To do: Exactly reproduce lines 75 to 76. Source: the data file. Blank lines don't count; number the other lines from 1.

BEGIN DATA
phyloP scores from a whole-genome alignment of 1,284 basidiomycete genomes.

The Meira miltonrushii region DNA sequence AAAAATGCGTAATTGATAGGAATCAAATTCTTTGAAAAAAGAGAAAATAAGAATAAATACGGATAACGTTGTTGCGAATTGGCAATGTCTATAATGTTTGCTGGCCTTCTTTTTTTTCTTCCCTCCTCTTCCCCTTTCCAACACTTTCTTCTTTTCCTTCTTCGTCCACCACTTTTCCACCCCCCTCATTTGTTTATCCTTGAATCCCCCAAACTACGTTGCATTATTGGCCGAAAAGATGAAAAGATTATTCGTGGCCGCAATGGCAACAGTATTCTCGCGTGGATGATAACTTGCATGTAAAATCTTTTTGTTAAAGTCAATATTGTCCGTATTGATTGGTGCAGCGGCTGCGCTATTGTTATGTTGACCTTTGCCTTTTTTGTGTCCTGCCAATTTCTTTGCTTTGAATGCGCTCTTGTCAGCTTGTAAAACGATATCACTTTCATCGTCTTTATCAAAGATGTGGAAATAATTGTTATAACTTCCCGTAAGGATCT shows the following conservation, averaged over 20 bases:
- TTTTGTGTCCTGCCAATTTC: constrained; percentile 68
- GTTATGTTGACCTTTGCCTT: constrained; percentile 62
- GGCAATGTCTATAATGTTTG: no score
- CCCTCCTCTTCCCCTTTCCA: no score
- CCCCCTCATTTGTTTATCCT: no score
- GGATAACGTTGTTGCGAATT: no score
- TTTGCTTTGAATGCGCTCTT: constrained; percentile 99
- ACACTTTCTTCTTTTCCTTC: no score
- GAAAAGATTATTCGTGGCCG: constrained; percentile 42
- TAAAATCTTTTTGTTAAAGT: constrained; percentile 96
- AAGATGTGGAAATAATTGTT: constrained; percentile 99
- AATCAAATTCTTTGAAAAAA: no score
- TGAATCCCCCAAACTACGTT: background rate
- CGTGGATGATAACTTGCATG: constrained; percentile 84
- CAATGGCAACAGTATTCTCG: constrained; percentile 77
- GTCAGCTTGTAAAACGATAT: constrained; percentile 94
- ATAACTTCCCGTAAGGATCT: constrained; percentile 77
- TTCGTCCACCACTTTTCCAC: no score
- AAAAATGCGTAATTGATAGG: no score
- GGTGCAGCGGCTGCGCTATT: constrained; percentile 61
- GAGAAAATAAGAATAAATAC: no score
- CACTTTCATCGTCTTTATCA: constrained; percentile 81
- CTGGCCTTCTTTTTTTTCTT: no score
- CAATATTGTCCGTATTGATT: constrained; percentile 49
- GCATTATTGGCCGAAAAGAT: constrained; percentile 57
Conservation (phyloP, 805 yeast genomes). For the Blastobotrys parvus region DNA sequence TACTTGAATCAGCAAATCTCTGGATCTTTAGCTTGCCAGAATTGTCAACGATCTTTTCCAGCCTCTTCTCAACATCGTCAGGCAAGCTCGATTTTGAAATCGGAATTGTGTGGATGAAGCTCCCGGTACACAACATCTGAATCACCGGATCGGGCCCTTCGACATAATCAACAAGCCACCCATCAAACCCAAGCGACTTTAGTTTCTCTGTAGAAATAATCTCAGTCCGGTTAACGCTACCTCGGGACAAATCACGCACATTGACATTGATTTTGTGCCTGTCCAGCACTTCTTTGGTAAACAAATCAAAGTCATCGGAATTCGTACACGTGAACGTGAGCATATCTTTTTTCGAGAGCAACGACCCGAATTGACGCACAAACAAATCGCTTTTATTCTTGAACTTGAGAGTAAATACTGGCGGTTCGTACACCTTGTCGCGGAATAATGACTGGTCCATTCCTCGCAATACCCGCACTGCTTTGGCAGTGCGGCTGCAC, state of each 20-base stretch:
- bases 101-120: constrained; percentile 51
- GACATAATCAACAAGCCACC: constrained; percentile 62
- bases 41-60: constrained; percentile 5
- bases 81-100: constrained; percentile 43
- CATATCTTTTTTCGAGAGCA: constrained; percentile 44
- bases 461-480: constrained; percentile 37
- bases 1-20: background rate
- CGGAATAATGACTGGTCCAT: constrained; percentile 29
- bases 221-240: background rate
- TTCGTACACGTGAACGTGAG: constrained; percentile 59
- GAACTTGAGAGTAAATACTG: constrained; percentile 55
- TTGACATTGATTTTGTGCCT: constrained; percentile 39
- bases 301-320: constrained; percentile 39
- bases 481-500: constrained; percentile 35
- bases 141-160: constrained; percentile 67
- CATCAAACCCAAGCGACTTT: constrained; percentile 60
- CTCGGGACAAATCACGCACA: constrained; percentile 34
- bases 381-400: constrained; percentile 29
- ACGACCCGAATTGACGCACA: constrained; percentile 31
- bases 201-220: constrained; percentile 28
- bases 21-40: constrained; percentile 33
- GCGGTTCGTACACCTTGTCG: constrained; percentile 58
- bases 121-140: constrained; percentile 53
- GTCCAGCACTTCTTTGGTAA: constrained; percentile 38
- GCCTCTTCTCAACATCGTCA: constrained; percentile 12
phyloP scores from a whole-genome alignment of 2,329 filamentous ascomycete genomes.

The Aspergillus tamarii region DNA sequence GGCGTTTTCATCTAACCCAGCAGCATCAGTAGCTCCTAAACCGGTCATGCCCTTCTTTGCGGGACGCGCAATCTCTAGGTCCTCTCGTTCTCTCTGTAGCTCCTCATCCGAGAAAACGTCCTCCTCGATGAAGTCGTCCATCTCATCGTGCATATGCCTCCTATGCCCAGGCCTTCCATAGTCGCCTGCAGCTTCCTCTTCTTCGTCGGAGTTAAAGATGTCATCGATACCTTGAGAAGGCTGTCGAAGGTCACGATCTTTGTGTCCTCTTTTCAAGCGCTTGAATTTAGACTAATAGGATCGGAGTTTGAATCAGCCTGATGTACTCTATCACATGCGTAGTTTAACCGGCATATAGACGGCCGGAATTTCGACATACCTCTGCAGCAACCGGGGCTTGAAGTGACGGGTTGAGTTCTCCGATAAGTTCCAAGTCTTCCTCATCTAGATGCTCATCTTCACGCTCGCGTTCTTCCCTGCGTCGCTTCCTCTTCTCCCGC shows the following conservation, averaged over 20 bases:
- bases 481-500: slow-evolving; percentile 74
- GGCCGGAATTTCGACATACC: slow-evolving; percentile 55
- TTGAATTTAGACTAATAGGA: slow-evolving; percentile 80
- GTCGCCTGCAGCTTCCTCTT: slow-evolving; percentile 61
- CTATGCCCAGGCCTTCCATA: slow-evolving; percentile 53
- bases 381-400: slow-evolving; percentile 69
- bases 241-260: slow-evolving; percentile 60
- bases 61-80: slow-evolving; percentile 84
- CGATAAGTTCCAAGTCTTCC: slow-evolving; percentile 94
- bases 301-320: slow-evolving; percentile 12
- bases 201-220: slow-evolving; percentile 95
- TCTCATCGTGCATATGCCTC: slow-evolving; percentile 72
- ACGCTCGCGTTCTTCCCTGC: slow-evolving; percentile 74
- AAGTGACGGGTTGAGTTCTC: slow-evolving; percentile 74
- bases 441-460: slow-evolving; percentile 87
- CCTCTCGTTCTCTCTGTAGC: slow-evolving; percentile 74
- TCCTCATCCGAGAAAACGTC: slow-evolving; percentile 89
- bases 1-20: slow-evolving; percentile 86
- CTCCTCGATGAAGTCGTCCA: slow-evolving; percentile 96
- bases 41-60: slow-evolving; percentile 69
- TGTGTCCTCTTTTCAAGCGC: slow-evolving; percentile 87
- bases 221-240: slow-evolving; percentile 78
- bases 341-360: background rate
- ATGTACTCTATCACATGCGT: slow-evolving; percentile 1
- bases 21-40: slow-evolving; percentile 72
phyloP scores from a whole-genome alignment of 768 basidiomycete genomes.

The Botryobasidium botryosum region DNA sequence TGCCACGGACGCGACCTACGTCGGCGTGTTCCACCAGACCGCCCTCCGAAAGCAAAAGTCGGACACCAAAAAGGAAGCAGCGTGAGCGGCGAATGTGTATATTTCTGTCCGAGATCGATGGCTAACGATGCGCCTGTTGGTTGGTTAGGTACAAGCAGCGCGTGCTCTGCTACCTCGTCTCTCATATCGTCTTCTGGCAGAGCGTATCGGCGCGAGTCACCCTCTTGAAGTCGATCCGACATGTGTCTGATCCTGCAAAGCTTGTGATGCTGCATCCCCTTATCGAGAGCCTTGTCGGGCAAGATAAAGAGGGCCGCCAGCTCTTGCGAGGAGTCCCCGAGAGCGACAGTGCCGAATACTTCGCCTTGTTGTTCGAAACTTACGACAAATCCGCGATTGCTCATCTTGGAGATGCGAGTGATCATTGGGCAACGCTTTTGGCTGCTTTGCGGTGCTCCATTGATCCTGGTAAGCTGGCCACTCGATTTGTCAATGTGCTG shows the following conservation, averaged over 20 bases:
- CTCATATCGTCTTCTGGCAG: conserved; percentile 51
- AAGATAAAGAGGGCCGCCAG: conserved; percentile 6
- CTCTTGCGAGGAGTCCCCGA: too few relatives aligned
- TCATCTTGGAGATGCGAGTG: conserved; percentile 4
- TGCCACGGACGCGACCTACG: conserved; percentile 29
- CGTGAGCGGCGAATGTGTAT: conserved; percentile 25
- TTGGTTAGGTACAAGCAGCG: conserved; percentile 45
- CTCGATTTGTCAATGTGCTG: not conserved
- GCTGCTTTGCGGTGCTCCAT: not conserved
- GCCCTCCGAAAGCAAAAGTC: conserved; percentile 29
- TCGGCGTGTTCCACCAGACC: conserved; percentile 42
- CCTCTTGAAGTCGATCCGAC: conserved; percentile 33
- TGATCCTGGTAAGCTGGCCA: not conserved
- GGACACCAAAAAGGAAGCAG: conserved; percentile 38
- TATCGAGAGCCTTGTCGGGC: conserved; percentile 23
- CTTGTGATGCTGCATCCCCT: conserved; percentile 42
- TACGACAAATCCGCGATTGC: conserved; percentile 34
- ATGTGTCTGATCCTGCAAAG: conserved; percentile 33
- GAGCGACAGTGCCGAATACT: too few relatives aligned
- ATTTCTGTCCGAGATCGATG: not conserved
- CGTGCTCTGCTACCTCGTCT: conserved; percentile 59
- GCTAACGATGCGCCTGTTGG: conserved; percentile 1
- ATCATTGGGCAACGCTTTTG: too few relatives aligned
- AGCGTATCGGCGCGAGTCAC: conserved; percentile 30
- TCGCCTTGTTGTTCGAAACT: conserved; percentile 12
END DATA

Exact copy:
- bases 41-60: slow-evolving; percentile 69
- TGTGTCCTCTTTTCAAGCGC: slow-evolving; percentile 87